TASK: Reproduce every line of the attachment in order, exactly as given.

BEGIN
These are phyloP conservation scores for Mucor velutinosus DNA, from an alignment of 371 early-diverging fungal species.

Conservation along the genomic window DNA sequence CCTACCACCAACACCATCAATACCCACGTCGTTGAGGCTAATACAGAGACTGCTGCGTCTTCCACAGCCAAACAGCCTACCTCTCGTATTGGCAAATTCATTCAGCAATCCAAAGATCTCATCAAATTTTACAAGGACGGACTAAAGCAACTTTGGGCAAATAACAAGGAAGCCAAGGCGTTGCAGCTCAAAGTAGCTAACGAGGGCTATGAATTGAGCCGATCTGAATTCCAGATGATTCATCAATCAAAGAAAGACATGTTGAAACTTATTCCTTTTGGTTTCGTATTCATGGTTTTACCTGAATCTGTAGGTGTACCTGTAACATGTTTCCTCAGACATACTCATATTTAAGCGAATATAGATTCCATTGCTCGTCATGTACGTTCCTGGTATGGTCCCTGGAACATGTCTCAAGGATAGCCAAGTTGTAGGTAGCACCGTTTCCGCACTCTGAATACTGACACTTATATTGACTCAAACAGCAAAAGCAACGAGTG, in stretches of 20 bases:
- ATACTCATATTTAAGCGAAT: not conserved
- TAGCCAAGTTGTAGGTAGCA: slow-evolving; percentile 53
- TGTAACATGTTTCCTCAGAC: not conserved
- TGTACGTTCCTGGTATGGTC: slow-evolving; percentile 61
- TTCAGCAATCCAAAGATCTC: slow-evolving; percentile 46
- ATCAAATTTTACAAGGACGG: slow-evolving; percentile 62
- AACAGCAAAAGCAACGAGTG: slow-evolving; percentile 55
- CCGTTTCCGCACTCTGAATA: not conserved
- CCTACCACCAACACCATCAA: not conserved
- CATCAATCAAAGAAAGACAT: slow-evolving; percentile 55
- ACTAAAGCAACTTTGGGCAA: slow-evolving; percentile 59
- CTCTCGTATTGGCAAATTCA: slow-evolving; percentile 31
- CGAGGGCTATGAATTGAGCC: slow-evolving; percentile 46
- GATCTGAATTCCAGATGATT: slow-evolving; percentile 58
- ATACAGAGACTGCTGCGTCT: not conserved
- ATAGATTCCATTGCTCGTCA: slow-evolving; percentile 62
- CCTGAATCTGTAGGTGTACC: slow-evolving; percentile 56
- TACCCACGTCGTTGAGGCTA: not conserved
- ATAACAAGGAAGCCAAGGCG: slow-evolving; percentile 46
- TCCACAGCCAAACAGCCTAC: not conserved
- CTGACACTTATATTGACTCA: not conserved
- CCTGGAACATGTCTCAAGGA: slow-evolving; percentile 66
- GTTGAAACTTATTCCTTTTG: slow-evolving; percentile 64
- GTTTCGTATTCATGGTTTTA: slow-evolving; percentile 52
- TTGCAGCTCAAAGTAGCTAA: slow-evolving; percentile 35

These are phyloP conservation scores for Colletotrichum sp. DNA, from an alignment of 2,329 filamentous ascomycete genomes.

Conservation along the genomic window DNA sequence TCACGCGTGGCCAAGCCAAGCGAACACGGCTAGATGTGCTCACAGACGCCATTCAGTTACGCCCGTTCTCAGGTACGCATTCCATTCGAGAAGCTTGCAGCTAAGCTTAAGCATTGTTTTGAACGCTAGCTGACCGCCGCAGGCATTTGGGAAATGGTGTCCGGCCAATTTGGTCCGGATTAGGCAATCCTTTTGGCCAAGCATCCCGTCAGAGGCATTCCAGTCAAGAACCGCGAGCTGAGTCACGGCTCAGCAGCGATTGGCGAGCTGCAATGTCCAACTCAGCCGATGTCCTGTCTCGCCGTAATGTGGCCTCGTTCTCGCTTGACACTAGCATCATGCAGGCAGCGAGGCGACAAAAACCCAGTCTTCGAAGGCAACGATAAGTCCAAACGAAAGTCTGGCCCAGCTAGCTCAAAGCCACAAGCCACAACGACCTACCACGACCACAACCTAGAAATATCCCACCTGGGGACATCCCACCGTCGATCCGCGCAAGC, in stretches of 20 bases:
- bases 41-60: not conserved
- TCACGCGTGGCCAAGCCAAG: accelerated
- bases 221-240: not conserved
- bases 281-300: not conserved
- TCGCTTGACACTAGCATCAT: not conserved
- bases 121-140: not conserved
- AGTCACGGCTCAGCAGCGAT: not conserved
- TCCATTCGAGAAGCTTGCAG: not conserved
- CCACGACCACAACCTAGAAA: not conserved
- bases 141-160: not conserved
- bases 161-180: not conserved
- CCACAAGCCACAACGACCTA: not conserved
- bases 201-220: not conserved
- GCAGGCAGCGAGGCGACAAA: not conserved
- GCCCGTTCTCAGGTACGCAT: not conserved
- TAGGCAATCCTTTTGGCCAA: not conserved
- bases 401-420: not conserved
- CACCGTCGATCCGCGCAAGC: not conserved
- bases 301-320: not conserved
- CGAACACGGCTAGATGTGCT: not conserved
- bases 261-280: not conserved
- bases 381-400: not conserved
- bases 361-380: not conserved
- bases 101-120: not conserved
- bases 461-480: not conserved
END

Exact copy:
These are phyloP conservation scores for Mucor velutinosus DNA, from an alignment of 371 early-diverging fungal species.

Conservation along the genomic window DNA sequence CCTACCACCAACACCATCAATACCCACGTCGTTGAGGCTAATACAGAGACTGCTGCGTCTTCCACAGCCAAACAGCCTACCTCTCGTATTGGCAAATTCATTCAGCAATCCAAAGATCTCATCAAATTTTACAAGGACGGACTAAAGCAACTTTGGGCAAATAACAAGGAAGCCAAGGCGTTGCAGCTCAAAGTAGCTAACGAGGGCTATGAATTGAGCCGATCTGAATTCCAGATGATTCATCAATCAAAGAAAGACATGTTGAAACTTATTCCTTTTGGTTTCGTATTCATGGTTTTACCTGAATCTGTAGGTGTACCTGTAACATGTTTCCTCAGACATACTCATATTTAAGCGAATATAGATTCCATTGCTCGTCATGTACGTTCCTGGTATGGTCCCTGGAACATGTCTCAAGGATAGCCAAGTTGTAGGTAGCACCGTTTCCGCACTCTGAATACTGACACTTATATTGACTCAAACAGCAAAAGCAACGAGTG, in stretches of 20 bases:
- ATACTCATATTTAAGCGAAT: not conserved
- TAGCCAAGTTGTAGGTAGCA: slow-evolving; percentile 53
- TGTAACATGTTTCCTCAGAC: not conserved
- TGTACGTTCCTGGTATGGTC: slow-evolving; percentile 61
- TTCAGCAATCCAAAGATCTC: slow-evolving; percentile 46
- ATCAAATTTTACAAGGACGG: slow-evolving; percentile 62
- AACAGCAAAAGCAACGAGTG: slow-evolving; percentile 55
- CCGTTTCCGCACTCTGAATA: not conserved
- CCTACCACCAACACCATCAA: not conserved
- CATCAATCAAAGAAAGACAT: slow-evolving; percentile 55
- ACTAAAGCAACTTTGGGCAA: slow-evolving; percentile 59
- CTCTCGTATTGGCAAATTCA: slow-evolving; percentile 31
- CGAGGGCTATGAATTGAGCC: slow-evolving; percentile 46
- GATCTGAATTCCAGATGATT: slow-evolving; percentile 58
- ATACAGAGACTGCTGCGTCT: not conserved
- ATAGATTCCATTGCTCGTCA: slow-evolving; percentile 62
- CCTGAATCTGTAGGTGTACC: slow-evolving; percentile 56
- TACCCACGTCGTTGAGGCTA: not conserved
- ATAACAAGGAAGCCAAGGCG: slow-evolving; percentile 46
- TCCACAGCCAAACAGCCTAC: not conserved
- CTGACACTTATATTGACTCA: not conserved
- CCTGGAACATGTCTCAAGGA: slow-evolving; percentile 66
- GTTGAAACTTATTCCTTTTG: slow-evolving; percentile 64
- GTTTCGTATTCATGGTTTTA: slow-evolving; percentile 52
- TTGCAGCTCAAAGTAGCTAA: slow-evolving; percentile 35

These are phyloP conservation scores for Colletotrichum sp. DNA, from an alignment of 2,329 filamentous ascomycete genomes.

Conservation along the genomic window DNA sequence TCACGCGTGGCCAAGCCAAGCGAACACGGCTAGATGTGCTCACAGACGCCATTCAGTTACGCCCGTTCTCAGGTACGCATTCCATTCGAGAAGCTTGCAGCTAAGCTTAAGCATTGTTTTGAACGCTAGCTGACCGCCGCAGGCATTTGGGAAATGGTGTCCGGCCAATTTGGTCCGGATTAGGCAATCCTTTTGGCCAAGCATCCCGTCAGAGGCATTCCAGTCAAGAACCGCGAGCTGAGTCACGGCTCAGCAGCGATTGGCGAGCTGCAATGTCCAACTCAGCCGATGTCCTGTCTCGCCGTAATGTGGCCTCGTTCTCGCTTGACACTAGCATCATGCAGGCAGCGAGGCGACAAAAACCCAGTCTTCGAAGGCAACGATAAGTCCAAACGAAAGTCTGGCCCAGCTAGCTCAAAGCCACAAGCCACAACGACCTACCACGACCACAACCTAGAAATATCCCACCTGGGGACATCCCACCGTCGATCCGCGCAAGC, in stretches of 20 bases:
- bases 41-60: not conserved
- TCACGCGTGGCCAAGCCAAG: accelerated
- bases 221-240: not conserved
- bases 281-300: not conserved
- TCGCTTGACACTAGCATCAT: not conserved
- bases 121-140: not conserved
- AGTCACGGCTCAGCAGCGAT: not conserved
- TCCATTCGAGAAGCTTGCAG: not conserved
- CCACGACCACAACCTAGAAA: not conserved
- bases 141-160: not conserved
- bases 161-180: not conserved
- CCACAAGCCACAACGACCTA: not conserved
- bases 201-220: not conserved
- GCAGGCAGCGAGGCGACAAA: not conserved
- GCCCGTTCTCAGGTACGCAT: not conserved
- TAGGCAATCCTTTTGGCCAA: not conserved
- bases 401-420: not conserved
- CACCGTCGATCCGCGCAAGC: not conserved
- bases 301-320: not conserved
- CGAACACGGCTAGATGTGCT: not conserved
- bases 261-280: not conserved
- bases 381-400: not conserved
- bases 361-380: not conserved
- bases 101-120: not conserved
- bases 461-480: not conserved